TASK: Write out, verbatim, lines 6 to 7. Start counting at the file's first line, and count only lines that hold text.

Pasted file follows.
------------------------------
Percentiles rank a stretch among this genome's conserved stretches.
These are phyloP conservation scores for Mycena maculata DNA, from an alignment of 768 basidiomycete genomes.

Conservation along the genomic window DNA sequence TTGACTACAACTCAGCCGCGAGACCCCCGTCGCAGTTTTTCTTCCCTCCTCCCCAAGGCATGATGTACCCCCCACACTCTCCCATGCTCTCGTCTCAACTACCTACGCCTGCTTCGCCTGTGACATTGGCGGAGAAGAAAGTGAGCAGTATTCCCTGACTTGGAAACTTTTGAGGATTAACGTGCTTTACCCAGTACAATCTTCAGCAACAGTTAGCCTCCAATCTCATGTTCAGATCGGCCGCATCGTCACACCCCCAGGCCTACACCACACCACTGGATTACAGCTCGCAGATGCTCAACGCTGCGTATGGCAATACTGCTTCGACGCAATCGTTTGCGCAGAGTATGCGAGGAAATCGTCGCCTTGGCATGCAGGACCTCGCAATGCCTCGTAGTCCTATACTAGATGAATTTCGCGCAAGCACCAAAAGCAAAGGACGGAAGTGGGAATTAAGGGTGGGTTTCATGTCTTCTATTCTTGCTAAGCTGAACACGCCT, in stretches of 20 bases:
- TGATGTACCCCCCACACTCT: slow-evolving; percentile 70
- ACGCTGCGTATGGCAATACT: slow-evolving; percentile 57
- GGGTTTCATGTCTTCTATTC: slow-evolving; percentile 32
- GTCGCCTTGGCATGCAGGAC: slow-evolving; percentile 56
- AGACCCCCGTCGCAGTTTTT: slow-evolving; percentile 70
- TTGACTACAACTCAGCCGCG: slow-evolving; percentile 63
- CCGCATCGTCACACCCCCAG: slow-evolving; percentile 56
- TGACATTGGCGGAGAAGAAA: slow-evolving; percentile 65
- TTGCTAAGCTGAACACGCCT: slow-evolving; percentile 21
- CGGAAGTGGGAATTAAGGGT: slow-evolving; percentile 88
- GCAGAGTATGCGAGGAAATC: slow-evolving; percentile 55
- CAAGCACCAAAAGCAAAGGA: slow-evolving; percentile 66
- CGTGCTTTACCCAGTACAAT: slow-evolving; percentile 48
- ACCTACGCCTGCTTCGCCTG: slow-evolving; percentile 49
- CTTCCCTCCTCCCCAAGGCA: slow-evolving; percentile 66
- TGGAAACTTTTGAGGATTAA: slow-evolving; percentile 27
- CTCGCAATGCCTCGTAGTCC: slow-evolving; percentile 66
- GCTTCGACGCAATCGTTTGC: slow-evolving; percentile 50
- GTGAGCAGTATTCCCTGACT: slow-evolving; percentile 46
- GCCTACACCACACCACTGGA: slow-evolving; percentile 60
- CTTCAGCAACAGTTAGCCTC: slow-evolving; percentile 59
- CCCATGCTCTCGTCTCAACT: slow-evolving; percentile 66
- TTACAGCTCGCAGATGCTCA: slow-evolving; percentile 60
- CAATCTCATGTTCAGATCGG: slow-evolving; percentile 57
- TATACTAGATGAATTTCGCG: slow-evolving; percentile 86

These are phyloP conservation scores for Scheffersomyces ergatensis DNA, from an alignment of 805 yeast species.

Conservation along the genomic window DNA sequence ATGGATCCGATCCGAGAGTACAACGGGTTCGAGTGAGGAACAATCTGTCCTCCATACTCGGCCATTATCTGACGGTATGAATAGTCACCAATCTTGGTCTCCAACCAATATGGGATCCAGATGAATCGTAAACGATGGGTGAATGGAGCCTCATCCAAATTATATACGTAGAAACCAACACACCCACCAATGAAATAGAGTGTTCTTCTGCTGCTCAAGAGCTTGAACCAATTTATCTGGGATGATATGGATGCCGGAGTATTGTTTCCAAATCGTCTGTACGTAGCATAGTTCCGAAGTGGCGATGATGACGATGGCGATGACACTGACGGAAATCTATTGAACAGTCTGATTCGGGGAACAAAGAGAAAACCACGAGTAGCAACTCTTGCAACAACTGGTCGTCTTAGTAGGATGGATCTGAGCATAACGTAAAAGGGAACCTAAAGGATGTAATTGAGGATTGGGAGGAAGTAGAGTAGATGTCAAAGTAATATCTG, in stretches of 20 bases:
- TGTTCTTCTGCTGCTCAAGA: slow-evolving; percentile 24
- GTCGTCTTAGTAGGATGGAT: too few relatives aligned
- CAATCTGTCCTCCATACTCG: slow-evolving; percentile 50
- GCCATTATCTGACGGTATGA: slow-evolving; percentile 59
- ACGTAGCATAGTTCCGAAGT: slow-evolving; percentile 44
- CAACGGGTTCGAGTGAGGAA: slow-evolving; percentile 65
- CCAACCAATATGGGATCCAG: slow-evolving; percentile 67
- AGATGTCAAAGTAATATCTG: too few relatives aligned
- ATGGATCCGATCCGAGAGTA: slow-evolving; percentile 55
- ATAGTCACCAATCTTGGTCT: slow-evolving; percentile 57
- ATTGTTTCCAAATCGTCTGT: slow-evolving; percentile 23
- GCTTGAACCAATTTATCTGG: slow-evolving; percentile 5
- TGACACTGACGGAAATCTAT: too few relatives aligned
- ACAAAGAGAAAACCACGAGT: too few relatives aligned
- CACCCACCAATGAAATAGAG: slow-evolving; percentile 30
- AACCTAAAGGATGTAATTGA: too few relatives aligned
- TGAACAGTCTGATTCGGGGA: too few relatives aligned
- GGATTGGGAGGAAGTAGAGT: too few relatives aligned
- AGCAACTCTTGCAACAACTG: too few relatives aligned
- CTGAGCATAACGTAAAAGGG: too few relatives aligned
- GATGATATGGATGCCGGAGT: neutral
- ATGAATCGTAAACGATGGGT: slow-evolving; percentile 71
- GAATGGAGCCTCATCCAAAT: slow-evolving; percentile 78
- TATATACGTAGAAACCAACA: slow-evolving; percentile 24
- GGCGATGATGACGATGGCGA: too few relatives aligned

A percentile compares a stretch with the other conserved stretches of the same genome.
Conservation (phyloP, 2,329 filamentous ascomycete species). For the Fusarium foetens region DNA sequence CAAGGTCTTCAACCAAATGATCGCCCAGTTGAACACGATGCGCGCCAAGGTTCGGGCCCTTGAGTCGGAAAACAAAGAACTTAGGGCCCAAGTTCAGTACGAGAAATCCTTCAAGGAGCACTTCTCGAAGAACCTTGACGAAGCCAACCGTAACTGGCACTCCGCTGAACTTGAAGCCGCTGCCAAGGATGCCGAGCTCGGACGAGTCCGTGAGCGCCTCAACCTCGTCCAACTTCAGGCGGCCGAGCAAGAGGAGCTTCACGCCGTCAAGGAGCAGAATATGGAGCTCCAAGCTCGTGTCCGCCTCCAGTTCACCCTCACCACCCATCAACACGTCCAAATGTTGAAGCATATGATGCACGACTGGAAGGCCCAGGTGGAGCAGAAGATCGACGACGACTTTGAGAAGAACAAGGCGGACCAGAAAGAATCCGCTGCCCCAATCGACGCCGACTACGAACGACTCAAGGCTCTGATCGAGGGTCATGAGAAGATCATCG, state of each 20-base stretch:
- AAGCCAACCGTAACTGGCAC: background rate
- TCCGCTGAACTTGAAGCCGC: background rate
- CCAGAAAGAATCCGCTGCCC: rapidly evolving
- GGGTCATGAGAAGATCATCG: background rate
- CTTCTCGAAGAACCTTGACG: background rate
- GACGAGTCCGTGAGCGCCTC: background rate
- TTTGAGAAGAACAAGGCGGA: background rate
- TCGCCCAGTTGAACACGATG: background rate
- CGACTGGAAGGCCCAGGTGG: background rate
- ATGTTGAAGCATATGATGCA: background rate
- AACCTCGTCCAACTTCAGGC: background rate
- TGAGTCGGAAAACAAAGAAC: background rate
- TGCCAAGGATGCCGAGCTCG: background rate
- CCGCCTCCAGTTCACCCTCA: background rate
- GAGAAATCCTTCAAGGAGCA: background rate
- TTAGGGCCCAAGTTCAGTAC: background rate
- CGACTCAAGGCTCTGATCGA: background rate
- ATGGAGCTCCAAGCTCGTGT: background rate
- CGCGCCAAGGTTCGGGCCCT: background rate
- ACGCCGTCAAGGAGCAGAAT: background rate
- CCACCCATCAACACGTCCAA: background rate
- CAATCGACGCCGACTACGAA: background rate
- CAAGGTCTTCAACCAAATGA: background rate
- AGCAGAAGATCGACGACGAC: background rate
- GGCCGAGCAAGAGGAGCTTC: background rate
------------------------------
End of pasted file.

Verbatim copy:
- GGGTTTCATGTCTTCTATTC: slow-evolving; percentile 32
- GTCGCCTTGGCATGCAGGAC: slow-evolving; percentile 56